This presentation is an insight into what Andrew Nacin (@nacin) and Daryl Koopersmith (@darylkoop) are thinking about, as it pertains to the next few years of WordPress. Nacin is a developer with Matt Mullenweg’s Audrey Capital and Daryl works for Automattic’s WordPress.org team.
The real title: “WordPress isn’t good enough.” There are so many more things that can be done to make WordPress better. Which, was pretty much the essence of the talk.
Improve stability. WordPress should be stable, for anything that you’re doing. How many people have lost content and had to recover through revisions or going back through browser history? It doesn’t happen often, but it still does sometime. There’s a Google Summer of Code project to use local storage in your browser to back up your drafts.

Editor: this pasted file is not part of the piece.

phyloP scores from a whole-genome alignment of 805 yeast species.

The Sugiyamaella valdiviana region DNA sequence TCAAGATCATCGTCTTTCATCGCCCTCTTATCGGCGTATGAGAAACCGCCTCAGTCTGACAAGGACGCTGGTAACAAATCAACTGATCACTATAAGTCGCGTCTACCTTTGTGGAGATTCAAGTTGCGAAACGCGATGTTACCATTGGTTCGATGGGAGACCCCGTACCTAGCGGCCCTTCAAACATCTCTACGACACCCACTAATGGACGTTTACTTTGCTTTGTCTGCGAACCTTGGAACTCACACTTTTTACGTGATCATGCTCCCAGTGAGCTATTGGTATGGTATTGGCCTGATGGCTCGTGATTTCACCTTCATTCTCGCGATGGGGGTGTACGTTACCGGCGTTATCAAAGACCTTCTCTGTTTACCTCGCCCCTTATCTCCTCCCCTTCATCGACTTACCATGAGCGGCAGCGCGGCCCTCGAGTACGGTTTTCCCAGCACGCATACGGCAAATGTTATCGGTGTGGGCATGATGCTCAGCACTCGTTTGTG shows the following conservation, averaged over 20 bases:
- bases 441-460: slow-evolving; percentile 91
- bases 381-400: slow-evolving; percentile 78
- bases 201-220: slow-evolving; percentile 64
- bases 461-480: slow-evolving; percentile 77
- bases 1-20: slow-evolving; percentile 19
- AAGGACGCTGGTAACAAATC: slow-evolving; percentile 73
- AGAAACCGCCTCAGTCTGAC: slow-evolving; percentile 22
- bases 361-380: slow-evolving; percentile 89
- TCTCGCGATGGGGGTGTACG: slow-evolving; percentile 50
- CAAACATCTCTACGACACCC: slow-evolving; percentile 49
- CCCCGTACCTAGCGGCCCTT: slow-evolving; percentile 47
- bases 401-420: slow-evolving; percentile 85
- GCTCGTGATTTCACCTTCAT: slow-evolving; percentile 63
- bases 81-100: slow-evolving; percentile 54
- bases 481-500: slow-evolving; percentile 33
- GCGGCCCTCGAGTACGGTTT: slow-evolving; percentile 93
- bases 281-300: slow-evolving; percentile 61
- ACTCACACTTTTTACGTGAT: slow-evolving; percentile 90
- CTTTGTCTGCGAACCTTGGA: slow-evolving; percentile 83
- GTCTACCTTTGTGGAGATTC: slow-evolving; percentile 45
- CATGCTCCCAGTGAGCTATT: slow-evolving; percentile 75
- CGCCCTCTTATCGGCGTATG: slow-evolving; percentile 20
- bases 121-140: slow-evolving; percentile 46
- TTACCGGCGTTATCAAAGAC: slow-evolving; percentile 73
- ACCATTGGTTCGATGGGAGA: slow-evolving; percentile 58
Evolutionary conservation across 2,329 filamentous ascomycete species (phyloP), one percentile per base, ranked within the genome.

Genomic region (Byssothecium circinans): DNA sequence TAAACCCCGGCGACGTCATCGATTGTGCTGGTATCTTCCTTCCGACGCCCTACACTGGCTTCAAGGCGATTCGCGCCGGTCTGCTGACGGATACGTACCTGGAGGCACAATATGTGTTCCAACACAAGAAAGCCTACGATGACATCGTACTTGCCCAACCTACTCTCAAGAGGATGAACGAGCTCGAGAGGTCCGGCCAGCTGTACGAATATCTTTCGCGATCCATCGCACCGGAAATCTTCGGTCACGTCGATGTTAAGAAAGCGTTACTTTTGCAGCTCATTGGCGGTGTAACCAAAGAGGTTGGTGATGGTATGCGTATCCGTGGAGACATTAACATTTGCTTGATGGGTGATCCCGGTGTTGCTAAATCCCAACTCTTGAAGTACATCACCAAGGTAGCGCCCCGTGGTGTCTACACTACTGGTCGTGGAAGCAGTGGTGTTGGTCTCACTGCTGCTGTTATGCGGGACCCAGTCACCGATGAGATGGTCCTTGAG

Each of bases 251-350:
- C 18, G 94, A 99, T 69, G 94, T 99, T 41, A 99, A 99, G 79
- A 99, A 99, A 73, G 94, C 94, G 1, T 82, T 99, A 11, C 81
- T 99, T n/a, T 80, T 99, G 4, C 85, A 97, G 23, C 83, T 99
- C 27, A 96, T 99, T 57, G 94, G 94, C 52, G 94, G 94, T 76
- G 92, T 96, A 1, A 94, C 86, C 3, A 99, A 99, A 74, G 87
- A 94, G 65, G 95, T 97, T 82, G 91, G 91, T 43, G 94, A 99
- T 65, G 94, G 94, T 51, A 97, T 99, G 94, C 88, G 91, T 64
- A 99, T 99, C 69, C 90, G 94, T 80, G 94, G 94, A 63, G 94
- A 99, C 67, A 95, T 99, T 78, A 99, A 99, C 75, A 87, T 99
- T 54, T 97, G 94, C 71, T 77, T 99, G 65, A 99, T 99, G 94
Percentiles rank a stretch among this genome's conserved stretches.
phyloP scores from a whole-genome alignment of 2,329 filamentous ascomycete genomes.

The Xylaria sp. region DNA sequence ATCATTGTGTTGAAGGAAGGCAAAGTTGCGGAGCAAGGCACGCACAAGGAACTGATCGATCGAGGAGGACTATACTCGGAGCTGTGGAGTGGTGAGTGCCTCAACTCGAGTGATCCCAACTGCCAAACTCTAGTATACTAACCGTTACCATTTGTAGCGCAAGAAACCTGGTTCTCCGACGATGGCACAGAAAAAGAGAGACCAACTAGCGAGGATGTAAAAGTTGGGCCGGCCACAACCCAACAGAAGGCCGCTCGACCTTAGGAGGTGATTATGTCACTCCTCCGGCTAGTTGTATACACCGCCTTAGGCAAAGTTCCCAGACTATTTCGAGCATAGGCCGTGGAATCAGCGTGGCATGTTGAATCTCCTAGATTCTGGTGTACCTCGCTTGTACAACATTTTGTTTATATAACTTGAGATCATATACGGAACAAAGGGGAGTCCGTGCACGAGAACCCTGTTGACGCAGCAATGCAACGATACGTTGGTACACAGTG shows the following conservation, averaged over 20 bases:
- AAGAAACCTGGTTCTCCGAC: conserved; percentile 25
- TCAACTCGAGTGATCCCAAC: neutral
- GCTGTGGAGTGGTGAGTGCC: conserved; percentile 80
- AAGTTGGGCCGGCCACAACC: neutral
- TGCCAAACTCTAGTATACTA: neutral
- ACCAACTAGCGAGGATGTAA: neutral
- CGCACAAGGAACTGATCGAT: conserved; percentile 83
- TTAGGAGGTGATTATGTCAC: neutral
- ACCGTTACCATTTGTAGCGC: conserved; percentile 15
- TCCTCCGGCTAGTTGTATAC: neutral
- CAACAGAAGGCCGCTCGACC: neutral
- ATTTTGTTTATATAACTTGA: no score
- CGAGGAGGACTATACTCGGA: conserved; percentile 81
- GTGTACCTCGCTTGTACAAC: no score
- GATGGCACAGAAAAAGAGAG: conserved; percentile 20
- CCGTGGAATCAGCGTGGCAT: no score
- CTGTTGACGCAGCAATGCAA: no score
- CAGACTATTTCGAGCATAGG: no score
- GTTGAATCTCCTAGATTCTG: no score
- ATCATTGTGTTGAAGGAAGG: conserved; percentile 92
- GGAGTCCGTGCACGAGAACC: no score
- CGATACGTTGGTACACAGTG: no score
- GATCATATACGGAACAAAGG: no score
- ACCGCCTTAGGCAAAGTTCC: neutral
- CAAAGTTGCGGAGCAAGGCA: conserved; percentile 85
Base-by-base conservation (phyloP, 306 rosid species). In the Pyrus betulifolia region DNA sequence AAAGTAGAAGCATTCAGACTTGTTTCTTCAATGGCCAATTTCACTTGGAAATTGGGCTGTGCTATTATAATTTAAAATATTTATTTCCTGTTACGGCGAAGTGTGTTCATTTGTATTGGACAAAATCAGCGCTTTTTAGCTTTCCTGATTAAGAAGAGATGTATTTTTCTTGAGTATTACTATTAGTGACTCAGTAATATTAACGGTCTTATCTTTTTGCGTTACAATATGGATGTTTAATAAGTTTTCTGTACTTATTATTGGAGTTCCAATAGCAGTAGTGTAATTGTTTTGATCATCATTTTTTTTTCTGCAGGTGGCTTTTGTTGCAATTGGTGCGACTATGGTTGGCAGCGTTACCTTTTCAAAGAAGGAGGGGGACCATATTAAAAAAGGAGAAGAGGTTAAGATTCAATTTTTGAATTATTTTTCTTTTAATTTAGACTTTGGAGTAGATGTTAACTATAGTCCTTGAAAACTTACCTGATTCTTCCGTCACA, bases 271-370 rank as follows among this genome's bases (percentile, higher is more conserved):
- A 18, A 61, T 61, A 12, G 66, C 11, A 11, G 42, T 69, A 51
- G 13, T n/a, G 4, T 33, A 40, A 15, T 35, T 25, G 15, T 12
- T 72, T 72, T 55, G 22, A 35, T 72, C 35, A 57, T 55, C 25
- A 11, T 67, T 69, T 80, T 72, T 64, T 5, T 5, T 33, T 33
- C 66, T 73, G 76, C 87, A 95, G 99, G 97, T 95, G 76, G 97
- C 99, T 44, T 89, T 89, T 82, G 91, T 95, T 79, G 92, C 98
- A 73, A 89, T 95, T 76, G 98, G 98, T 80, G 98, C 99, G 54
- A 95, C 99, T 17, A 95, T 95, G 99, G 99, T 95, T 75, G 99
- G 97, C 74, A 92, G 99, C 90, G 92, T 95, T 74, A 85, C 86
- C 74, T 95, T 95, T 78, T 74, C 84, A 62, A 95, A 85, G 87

Plugin compatibility. It should be easier to know whether your plugins are compatible with the latest version of WordPress.
Seamless updates. WordPress should update automatically. Many users are distributed amongst a few different versions of Firefox (3, 4, 5, and 6). With Chrome, the version you’re on is less apparent but you can still track it down. On Facebook, there’s no way for you to know which version you’re on. More seamless updates means faster release cycles and better improvements.
Ease of use. Introduce simpler ways to post content. “Telling someone what to do is not as good as making it obvious.” New users should be able to immediately create content.
Better media handling. WordPress needs to improve how it handles non-text content. In the pipeline are a drag and drop media uploader, and a new workflow for managing media content.